that California Assemblyman Mike Davis wants the state to buy Michael Jackson's former estate and open it to the public has prompted many a raised eyebrow. How can California possibly afford to do this at a time when it's more strapped for cash than MJ was when he sold the place?
But is it actually a preposterous idea? No. It's a great idea. Add a petting zoo -- if only for the double entendre -- and I'm sold. But even if they kept it as is, what parents would rather see their child's eyes widen in wonder at the sight of Disneyland's Mickey Mouse for 70 bucks a pop, when they could get the same reaction by going to the infamous spot where police discovered syringes, IV stands, a metric shitload of drugs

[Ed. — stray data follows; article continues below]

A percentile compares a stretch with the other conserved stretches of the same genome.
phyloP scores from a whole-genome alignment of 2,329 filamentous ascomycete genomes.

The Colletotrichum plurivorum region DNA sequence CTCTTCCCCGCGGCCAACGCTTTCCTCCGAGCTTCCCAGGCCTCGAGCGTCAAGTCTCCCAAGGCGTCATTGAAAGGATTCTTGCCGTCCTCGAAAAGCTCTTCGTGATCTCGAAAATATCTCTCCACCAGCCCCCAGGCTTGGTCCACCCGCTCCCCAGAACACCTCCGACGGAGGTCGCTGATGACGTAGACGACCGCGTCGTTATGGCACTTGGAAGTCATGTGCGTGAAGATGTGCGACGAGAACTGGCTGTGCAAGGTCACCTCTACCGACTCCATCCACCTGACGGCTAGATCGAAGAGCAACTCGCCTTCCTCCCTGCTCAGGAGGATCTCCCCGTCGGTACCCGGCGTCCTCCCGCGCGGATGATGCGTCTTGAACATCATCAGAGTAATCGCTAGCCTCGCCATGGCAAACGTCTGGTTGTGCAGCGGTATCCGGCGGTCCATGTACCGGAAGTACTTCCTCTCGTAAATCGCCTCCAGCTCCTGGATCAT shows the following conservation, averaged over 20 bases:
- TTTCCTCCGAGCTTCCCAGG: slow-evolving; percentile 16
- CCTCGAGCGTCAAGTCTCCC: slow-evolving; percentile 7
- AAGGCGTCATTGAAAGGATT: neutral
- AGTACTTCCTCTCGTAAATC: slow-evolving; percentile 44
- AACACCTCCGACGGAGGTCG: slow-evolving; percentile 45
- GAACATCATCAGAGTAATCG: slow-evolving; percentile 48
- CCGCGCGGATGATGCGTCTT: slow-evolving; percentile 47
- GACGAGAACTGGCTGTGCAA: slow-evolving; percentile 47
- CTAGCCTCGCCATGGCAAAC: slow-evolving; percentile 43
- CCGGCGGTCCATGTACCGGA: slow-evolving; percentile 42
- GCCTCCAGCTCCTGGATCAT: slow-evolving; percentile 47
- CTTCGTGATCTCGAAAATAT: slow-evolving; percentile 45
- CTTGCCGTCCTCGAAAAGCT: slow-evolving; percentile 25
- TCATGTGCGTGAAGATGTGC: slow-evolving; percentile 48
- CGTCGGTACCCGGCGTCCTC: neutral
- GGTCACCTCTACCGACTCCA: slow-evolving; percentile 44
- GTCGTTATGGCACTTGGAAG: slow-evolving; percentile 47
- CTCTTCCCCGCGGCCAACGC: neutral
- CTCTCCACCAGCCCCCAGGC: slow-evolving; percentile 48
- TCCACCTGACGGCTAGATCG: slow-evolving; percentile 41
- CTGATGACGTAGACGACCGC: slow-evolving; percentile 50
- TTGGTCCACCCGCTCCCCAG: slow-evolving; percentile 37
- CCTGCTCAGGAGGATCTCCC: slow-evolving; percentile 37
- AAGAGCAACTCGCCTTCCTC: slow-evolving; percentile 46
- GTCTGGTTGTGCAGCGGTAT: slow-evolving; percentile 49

, and pictures of strange toddlers -- all during a raid prompted by child molestation charges?
The gift shop has moneymaking potential, too -- plush Bubbles
dolls, shoes modeled after Jackson's
patented anti-gravity boots, and postcards of Michael Jackson at a
Last-Supper-esque table with Albert Einstein, Little Richard, Elvis
Presley, John F. Kennedy and other 20th century luminaries. (A portrait Jackson
actually owned.) Sure, the upkeep might be pricey, but a "King of
Pop" soda would sell itself -- just as
long as it's not Pepsi.
So should the state of California buy Neverland
and turn it into a state park?
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